Marianne van Oranje-Nassau

Marianne Wilhelmina Frederika Louise Charlotte van Oranje-Nassau (1810 - 1883)

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Marianne Wilhelmina Frederika Louise Charlotte "Prinses der Nederlanden, Prinses van Oranje-Nassau" van Oranje-Nassau
Born in Berlin, Germanymap
Ancestors ancestors
Wife of — married [date unknown] [location unknown]
Died in Schloss Reinhartshausen, Erbach im Rheingaumap
Profile last modified 13 Jun 2018 | Created 1 Nov 2014
This page has been accessed 576 times.

Biography

‘A Free Dutch Woman’

Princess Marianne of the Netherlands is certainly one royal woman who did not put up with her cheating husband. She was born the daughter of King William I of the Netherlands and his wife Wilhelmina of Prussia. There was quite an age difference between her and her brother, later William II of the Netherlands, almost 18 years. She would be her parents’ last child.

In 1830 Princess Marianne married her first cousin, Prince Albert of Prussia. They had five children, of which three survived to adulthood. Three years after the birth of her last child Marianne left her husband, who was unfaithful to her. He was also very violent to their staff and a secret police report mentions ‘venereal diseases’.

She began to live with Johannes van Rossum, who was her former coachman. She wasn’t formally divorced from her husband until March 1849. In October of that year, she gave birth to a son by Johannes van Rossum, who was named Johannes Willem van Reinhartshausen. This caused a major scandal, and she was never allowed back to court. The three of them spent a few years in Italy before going to live in the Czech Republic. In 1855 she bought Schloss Reinhartshausen. Her son tragically died of scarlet fever in 1861; he was only twelve years old. He is buried in a church that was built in his honour. It still exists today.

Johannes van Rossum died in 1873, and Marianne died ten years after him. They were never legally married because Johannes had never divorced his wife, Catharina Wilhelmina Keijzer. Because of this, they were not allowed to be buried with their son. They are buried together in the churchyard, but only Marianne’s name is listed on the tombstone. Prince Albert of Prussia later entered into a morganatic marriage to Rosalie von Rauch; he had a further two children by her.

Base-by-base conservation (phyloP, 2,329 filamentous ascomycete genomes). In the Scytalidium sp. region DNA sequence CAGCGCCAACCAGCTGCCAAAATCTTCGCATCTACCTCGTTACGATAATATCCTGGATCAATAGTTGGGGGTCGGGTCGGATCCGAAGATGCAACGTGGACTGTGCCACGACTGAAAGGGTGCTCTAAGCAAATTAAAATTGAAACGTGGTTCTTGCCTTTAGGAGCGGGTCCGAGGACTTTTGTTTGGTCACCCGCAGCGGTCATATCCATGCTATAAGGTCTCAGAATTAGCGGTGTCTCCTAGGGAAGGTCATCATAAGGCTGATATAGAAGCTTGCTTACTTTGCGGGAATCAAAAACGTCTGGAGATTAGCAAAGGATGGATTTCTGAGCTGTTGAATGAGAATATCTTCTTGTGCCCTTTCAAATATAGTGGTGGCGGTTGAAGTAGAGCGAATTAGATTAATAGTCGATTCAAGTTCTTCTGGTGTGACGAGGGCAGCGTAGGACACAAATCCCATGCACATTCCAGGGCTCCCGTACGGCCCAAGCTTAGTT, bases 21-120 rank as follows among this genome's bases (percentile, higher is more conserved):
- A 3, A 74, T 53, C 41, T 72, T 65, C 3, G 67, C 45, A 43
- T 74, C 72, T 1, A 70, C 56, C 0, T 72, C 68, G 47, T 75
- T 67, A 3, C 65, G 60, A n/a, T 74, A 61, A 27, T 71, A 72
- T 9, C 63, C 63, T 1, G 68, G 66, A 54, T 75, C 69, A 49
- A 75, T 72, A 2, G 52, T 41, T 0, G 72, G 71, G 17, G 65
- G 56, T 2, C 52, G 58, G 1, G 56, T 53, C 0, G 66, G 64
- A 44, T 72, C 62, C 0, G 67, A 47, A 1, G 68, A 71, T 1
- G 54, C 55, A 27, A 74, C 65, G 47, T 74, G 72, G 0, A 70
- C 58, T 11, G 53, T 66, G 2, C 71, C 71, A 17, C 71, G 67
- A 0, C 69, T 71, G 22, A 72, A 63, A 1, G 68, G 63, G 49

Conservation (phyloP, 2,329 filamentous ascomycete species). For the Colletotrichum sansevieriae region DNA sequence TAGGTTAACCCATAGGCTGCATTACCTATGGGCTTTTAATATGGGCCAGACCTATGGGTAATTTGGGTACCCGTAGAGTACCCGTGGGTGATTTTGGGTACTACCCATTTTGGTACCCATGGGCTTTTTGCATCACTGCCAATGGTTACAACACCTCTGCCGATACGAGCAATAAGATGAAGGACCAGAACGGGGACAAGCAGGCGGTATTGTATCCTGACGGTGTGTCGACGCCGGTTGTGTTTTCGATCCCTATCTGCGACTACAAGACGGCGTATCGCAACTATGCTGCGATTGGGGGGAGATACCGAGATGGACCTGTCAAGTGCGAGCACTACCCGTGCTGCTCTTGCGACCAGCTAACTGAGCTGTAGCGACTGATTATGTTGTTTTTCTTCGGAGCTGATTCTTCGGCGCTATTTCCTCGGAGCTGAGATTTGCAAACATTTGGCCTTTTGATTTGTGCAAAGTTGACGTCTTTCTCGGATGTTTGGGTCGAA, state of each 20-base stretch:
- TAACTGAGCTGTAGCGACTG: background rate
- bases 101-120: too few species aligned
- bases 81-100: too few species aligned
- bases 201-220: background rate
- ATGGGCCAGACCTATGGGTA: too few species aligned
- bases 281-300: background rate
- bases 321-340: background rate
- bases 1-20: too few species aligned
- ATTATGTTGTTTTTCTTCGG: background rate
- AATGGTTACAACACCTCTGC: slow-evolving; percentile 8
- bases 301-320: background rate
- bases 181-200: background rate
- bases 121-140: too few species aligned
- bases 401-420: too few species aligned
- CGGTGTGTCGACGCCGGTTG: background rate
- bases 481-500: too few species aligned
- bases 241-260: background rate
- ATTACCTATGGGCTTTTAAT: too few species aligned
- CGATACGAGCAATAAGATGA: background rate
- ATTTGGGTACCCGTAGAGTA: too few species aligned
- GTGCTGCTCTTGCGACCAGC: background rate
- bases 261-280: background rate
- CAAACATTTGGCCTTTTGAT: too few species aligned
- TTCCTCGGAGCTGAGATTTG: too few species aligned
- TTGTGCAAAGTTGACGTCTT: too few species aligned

It shows great character that Marianne refused to reconcile when reconciliation was offered in 1859. She answered William, later German Emperor William I, that she did not appreciate his offered to rejoin the Prussian royal family. After the humiliations, she did not want to abide by the family house rules (Hausgesetz) of the Hohenzollerns. She was ‘eine freie Niederländische Frau’ – A free Dutch Women. [1]

Sources

  1. Moniek from the Netherlands, Website, History of Royal Women. Blog January 29, 2015, "Marianne of the Netherlands, Prussia, Wilhelmina of Prussia" [1]


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DNA Connections
It may be possible to confirm family relationships with Marianne by comparing test results with other carriers of her mitochondrial DNA. However, there are no known mtDNA test-takers in her direct maternal line. It is likely that these autosomal DNA test-takers will share DNA with Marianne:

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Marianne is 25 degrees from Greg Clarke, 20 degrees from George Hull and 11 degrees from Henry VIII of England on our single family tree. Login to find your connection.

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Categories: House of Orange-Nassau